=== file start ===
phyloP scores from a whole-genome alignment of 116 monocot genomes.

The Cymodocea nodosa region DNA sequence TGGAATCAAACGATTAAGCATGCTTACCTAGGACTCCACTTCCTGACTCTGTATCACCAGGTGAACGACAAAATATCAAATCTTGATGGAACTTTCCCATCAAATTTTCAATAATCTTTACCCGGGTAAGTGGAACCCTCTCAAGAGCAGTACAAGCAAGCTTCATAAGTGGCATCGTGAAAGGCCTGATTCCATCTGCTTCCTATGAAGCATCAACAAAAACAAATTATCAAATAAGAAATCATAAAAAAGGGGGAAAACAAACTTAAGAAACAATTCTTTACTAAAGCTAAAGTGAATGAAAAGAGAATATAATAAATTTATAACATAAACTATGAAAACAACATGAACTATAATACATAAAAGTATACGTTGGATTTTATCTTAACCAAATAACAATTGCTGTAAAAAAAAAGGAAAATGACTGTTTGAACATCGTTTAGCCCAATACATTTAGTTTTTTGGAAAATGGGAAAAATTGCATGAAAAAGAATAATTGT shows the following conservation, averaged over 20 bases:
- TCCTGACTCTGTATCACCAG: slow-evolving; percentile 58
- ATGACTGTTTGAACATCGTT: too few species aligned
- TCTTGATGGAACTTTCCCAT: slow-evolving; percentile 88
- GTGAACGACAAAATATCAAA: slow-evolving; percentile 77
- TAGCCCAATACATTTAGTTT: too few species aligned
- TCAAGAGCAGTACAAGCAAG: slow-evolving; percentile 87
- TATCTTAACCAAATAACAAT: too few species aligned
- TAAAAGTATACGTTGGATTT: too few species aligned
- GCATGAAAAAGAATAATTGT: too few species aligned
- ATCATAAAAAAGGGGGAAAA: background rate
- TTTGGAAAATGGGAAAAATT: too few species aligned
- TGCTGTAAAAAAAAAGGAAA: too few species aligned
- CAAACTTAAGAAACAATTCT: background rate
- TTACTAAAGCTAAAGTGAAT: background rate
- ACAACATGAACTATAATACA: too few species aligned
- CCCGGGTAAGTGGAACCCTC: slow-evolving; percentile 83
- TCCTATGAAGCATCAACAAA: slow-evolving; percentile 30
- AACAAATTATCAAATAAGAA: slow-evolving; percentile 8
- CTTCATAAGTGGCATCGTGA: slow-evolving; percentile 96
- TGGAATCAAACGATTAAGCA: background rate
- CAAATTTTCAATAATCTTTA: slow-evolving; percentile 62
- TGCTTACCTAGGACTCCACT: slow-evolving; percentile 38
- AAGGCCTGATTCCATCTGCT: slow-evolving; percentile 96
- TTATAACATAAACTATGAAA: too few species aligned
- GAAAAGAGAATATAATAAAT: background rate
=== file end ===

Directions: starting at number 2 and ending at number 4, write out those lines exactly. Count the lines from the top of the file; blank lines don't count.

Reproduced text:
The Cymodocea nodosa region DNA sequence TGGAATCAAACGATTAAGCATGCTTACCTAGGACTCCACTTCCTGACTCTGTATCACCAGGTGAACGACAAAATATCAAATCTTGATGGAACTTTCCCATCAAATTTTCAATAATCTTTACCCGGGTAAGTGGAACCCTCTCAAGAGCAGTACAAGCAAGCTTCATAAGTGGCATCGTGAAAGGCCTGATTCCATCTGCTTCCTATGAAGCATCAACAAAAACAAATTATCAAATAAGAAATCATAAAAAAGGGGGAAAACAAACTTAAGAAACAATTCTTTACTAAAGCTAAAGTGAATGAAAAGAGAATATAATAAATTTATAACATAAACTATGAAAACAACATGAACTATAATACATAAAAGTATACGTTGGATTTTATCTTAACCAAATAACAATTGCTGTAAAAAAAAAGGAAAATGACTGTTTGAACATCGTTTAGCCCAATACATTTAGTTTTTTGGAAAATGGGAAAAATTGCATGAAAAAGAATAATTGT shows the following conservation, averaged over 20 bases:
- TCCTGACTCTGTATCACCAG: slow-evolving; percentile 58
- ATGACTGTTTGAACATCGTT: too few species aligned